Searches by the name of 15 publishers showed big differences between Amazon SIB collection and GBS. The latter came up better only for O’Reilly and the University of Hawaii Press with 36 versus 10, and 37 versus 3, respectively).

In the rest, Amazon was incomparably better, as illustrated by university presses such as Oxford (7,045 vs 57), Cambridge (11,445 vs 53), University of Chicago (2,923 vs 43), Princeton (2,193 vs 48), as well as commercial publishers Houghton Mifflin (736 vs 56), Blackwell (3114 vs 61), Penguin (2090 vs 16), Springer (13,138 vs 65), Taylor and Francis (1,565 vs 52), or McGraw-Hill (4,210 vs 34).

Earlier in the article he documents his "letdown" with Boolean and Field Searching at GBS. See: The Software Section.

Bottom Lines:
No tool is perfect (don't we forget that these days?) and that's why options are key for all types of reference tools, not only large engines like A, G, Y, M, and even E*). To those of you from the old school who remember a reference book, libraries often collected many books with basically the same info. The good librarian KNEW his or her collection and the value that each similar but slightly different volume offered. Sometimes it seems odd (and we are not immune to this) that librarians need to remember that no one source has it all.


Jacso's use of the word “complement.” We often forget it.

See Also: Mick O'Leary Comments on GBS and SIB in the new issue of Information Today. The article is titled, Google Book Search Has Far to Go.
Thanks to Greg Notess for the news tip.

Digitized Books (Some Selected Collections)

Public Domain
The Online Books Page
This link takes you to the "what's new" page. WOW! RSS too! What's most noteworthy here is the wide variety of sources along with the volume John Mark Ockerbloom at the University of Pennsylvania compiles daily.

Public Domain
The International Childrens Digital Library.
Another wow. Gorgeous scans and a UI developed for kids. Amazing. Books in many languages. Awesome.

Public Domain
World eBook Library
Over 500,000 full text books, all in PDF. They gave their entire database away for free last month. No worries, access to the database is just $8.95/U.S.

New Books Too!
Very cool. Usually licensed for libraries, this site that we've noted on RS also offers
20,000 full text books (some new) for free. A pay-per-page situation. New pricing model. About 25 cents per page.

Public Domain
New and Public Domain
The many collections that the Internet Archive is digitizing.

New Books
Many libraries (of all types) offer free full text access (no limits, no need to visit the library) to NetLibrary. Just ask. Others offer Safari Tech Books, Books 24x7, and others for free. Many libraries (let's use Brooklyn Public as an example) also offer downloadable audio books and downloadable movies.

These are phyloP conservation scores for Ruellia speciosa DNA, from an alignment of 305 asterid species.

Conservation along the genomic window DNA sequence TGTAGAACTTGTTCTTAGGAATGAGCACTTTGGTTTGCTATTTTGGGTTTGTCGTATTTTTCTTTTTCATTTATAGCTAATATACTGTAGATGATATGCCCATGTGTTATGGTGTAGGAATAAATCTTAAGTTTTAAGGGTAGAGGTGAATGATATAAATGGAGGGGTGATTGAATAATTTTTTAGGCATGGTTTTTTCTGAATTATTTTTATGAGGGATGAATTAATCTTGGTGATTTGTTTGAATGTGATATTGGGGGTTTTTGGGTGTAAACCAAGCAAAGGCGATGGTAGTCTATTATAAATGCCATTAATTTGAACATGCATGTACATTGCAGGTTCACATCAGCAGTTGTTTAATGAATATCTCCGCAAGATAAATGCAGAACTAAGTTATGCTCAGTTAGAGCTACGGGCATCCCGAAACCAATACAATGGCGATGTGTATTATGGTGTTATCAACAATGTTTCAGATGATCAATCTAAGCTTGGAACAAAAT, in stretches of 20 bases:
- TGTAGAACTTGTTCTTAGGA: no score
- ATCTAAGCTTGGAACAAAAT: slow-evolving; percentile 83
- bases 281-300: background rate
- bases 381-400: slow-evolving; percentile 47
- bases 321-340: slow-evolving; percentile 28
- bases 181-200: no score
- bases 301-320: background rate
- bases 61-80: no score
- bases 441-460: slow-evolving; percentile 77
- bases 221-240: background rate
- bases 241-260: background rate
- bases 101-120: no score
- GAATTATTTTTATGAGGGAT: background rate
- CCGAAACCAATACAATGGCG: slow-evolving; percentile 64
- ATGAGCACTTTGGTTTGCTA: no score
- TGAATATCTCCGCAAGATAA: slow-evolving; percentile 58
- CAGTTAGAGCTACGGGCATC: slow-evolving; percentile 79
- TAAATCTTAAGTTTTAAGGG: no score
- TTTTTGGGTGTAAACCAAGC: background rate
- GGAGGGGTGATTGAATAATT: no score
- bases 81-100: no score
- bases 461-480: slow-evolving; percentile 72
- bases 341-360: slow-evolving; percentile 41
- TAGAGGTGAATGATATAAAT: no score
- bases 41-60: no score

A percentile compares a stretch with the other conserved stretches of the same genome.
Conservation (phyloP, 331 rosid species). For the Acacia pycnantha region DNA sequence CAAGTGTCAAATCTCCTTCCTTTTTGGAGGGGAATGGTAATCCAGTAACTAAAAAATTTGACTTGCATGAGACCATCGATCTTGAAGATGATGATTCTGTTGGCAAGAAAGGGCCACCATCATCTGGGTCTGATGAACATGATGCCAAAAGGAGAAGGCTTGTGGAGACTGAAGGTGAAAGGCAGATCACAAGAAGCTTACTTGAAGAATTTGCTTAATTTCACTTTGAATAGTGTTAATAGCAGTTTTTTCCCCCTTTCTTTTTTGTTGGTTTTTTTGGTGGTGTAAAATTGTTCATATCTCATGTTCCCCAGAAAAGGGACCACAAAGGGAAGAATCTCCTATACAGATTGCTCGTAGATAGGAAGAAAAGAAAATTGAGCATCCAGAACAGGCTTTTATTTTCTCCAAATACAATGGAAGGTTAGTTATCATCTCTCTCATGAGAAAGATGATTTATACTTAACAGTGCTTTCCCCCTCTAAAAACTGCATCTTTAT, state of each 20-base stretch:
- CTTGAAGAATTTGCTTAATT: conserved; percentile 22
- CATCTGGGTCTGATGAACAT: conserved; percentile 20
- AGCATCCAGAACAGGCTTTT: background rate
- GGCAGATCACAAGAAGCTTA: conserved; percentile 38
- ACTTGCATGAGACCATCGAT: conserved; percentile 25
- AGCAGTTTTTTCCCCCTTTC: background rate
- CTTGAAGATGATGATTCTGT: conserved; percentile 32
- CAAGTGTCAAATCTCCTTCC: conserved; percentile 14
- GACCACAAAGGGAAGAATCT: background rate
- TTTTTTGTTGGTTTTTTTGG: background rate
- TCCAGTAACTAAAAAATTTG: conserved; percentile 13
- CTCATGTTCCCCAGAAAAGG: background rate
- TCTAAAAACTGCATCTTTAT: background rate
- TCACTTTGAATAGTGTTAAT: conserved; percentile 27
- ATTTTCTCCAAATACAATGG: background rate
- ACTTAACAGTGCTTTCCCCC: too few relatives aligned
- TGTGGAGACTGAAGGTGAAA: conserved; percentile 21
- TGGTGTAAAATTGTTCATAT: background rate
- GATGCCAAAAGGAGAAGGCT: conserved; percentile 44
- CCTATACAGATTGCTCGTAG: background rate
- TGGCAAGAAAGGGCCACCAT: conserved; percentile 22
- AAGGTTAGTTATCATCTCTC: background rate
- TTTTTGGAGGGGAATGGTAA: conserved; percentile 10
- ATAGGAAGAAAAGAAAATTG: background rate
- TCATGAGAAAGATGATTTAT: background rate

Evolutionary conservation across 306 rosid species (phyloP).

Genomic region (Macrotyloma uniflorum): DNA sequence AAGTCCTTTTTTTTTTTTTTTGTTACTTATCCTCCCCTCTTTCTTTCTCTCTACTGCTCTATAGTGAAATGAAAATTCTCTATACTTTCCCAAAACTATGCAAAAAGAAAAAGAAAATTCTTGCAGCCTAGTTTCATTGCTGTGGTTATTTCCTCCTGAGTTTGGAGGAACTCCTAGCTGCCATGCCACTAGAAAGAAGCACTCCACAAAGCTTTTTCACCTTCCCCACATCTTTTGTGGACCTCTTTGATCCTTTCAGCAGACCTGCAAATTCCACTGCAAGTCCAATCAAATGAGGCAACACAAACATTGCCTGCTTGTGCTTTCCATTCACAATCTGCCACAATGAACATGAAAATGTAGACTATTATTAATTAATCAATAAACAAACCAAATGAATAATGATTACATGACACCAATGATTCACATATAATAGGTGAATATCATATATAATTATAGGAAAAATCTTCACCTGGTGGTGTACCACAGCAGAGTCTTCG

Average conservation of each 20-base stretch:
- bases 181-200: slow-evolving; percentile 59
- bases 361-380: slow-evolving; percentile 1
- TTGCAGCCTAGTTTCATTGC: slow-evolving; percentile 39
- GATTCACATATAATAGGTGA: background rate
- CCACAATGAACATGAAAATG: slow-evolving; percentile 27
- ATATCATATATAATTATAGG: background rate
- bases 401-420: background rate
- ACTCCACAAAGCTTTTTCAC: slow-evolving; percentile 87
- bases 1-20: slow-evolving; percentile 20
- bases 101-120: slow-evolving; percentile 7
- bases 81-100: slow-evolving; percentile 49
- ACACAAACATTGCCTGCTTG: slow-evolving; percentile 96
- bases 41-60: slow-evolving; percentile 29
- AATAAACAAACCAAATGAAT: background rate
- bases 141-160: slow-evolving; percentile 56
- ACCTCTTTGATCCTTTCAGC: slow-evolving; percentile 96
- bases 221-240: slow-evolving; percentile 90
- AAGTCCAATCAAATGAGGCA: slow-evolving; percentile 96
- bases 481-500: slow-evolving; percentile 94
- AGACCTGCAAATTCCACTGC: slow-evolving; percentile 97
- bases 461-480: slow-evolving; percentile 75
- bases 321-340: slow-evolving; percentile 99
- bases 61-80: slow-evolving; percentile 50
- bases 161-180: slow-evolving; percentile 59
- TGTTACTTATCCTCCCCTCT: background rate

Directories and Other Collections
+ eBookLocator

eBook Locator offers up-to-the-minute information on tens of thousands of eBooks from over 400 publishers worldwide.

+ Digital Book Index

Digital Book Index provides links to more than 129,000 title records from more than 1800 commercial and noncommercial publishers, universities, and various private sites. About 89,000 of these books, texts, and documents are available free, while many others are available at very modest cost.

+ Dave Mattison’s British Columbia Digital Library

+ Digital Collections of the National Library of Australia
Most material printable. Manuscripts, sheet music, books, maps, and more.

+ Biologia Centrali-Americana from the Smithsonian Libraries (a work in progress, over 58 volumes)

+ The Lessing J. Rosenwald Collection from the Library of Congress (Many available as PDF's)
The illustrated book, fifteenth through twentieth centuries.

+ Canadian Corporate Report Archive (prototype, via McGill University)
Materials in PDF.

+ Medicine in the Americas, 1619-1914: A Digital Library
Titles in PDF form.

+ National Center for Biotechnology Information Medical Bookshelf

+ Making of America (MoA)

Making of America (MoA) is a digital library of primary sources in American social history from the antebellum period through reconstruction. The collection is particularly strong in the subject areas of education, psychology, American history, sociology, religion, and science and technology. The collection currently contains approximately 9,500 books and 50,000 journal articles with 19th century imprints.

+ Harvard University Open Collections Program

+ The Library of the Internet Shakespeare Edition (via University of Victoria)

View and compare facsimiles of the works as originally printed; explore in-depth annotation of the plays as they are edited by our team of scholars.

+ Historic American Sheet Music (via Duke University)

Digital images of over 16,000 pages of sheet music from 3042 pieces published in the United States between 1850 and 1920.

Images are .jpg files and can be printed.